Agreement addresses parking, traffic and housing impacts of ski area expansion, which is still under Forest Service review
By Bob Berwyn
BRECKENRIDGE — After more than a year of work by a collaborative community task force, the Breckenridge Town Council this week unanimously approved a memorandum of understanding with Breckenridge Ski Resort aimed at addressing social and socio-economic impacts of a proposed ski area expansion. Click here to read the full text of the agreement.
The agreement is intended to avoid negative impacts to the local employee housing market, the availability of health and human services, and parking and transportation infrastructure — all so-called quality of life issues that were identified in an outpouring of public comments when the resort first proposed the expansion a couple of year ago.
Summit County is also party to the agreement and previously approved the language, and resort officials have also indicated that they will sign the memorandum of understanding, Breckenridge town manager Tim Gagen said during the Dec. 14 council meeting.
The expansion itself is still being studied by the U.S. Forest Service, which hopes to release a draft environmental impact study in January 2011. Click here to read the latest update on the Peak 6 expansion plan.
In response to the initial wave of public comments, then-ski area chief Lucy Kay decided to convene the task force, which included town council members, county planners and representatives from the Breckenridge business community. Forest Service rangers also attended the meetings as observers.
In the early stages of the process, the Forest Service said it would incorporate the results of the task force work in its analysis, but it’s unclear what role exactly the agreement will play in the Forest Service process.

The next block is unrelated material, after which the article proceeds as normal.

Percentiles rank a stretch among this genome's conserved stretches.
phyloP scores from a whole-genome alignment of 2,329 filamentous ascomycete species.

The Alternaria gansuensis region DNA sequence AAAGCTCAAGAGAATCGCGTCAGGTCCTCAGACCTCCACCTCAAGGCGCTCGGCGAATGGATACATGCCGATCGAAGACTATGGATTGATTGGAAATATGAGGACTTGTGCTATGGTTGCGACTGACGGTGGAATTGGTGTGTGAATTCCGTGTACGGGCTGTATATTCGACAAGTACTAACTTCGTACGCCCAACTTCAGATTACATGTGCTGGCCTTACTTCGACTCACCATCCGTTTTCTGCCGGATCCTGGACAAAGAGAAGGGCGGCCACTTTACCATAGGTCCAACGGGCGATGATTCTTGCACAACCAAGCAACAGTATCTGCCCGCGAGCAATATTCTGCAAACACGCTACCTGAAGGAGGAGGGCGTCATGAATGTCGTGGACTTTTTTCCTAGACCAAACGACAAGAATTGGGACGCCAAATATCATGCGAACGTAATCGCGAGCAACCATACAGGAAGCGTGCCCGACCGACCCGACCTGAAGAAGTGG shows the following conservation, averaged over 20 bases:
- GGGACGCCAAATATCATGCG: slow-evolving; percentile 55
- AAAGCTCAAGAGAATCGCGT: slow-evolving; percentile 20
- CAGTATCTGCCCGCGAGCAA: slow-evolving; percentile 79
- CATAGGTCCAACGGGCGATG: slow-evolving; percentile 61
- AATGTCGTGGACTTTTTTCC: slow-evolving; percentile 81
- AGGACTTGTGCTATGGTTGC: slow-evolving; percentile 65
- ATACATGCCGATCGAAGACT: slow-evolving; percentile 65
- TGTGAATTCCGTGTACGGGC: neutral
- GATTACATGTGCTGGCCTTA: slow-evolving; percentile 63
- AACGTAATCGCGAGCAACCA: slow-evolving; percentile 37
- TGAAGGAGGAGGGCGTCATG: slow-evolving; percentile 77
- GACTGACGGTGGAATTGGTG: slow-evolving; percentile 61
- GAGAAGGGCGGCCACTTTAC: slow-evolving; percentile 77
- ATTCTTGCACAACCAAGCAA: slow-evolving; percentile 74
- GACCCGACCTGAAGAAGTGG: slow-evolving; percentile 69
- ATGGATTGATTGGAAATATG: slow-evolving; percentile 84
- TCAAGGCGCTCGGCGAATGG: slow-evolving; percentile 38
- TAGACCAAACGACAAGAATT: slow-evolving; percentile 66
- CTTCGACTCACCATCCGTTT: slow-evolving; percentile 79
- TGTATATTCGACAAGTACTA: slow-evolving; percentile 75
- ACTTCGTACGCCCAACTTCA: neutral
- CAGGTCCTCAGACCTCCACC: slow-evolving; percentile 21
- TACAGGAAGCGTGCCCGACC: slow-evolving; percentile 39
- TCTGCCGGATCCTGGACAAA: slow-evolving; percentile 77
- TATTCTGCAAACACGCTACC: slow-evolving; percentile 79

The task force talks highlighted some of the classic questions related to resort expansions and spanned a time frame when the ski industry saw a near-collapse of the real estate development market that fueled growth and profits for many years. Breckenridge voters also elected several new council members with a significantly different outlook on resort development.
During the talks, some of the task force members said the resort should focus on developing and improving facilities within its existing footprint rather than on adding new terrain.
Resort officials said the expansion isn’t intended to drive an increase in skier visits, but to help spread out existing traffic at the busiest ski area in the country, a line of reasoning that was greeted with skepticism from some task force members, who felt that expansion would mainly be used as a marketing device.
But in the end, it turned into the traditional love-fest between the town and the resort, who, whether they like it or not, are like conjoined twins when it comes to resort economics — especially in light of the recent economic downturn.
“We broached many subjects the Forest Service didn’t have to deal with and broke new ground in many areas,” said Breckenridge Mayor John Warner. “I think we touched on many things the community is concerned about. Did we solve them? Probably not, but we tried. It’s a document that serves as a framework for future collaboration. That’s why I’m going to vote for it,” Warner said.
“I’d echo that,” said council member Jeffrey Bergeron. “I think we brought to the table some impacts and some remedies,” he said, adding that he hopes the agreement will help the town and resort work together in addressing impacts of future projects, including development of the land around the base of the gondola.
Specifically, Breckenridge agreed that it would not do any commercial or residential development at the base of Peak 6 other than skier-service facilities approved by the Forest Service. The resort also agreed to forego any additional terrain expansions beyond Peak 6 unless specifically asked to do so by the town and county.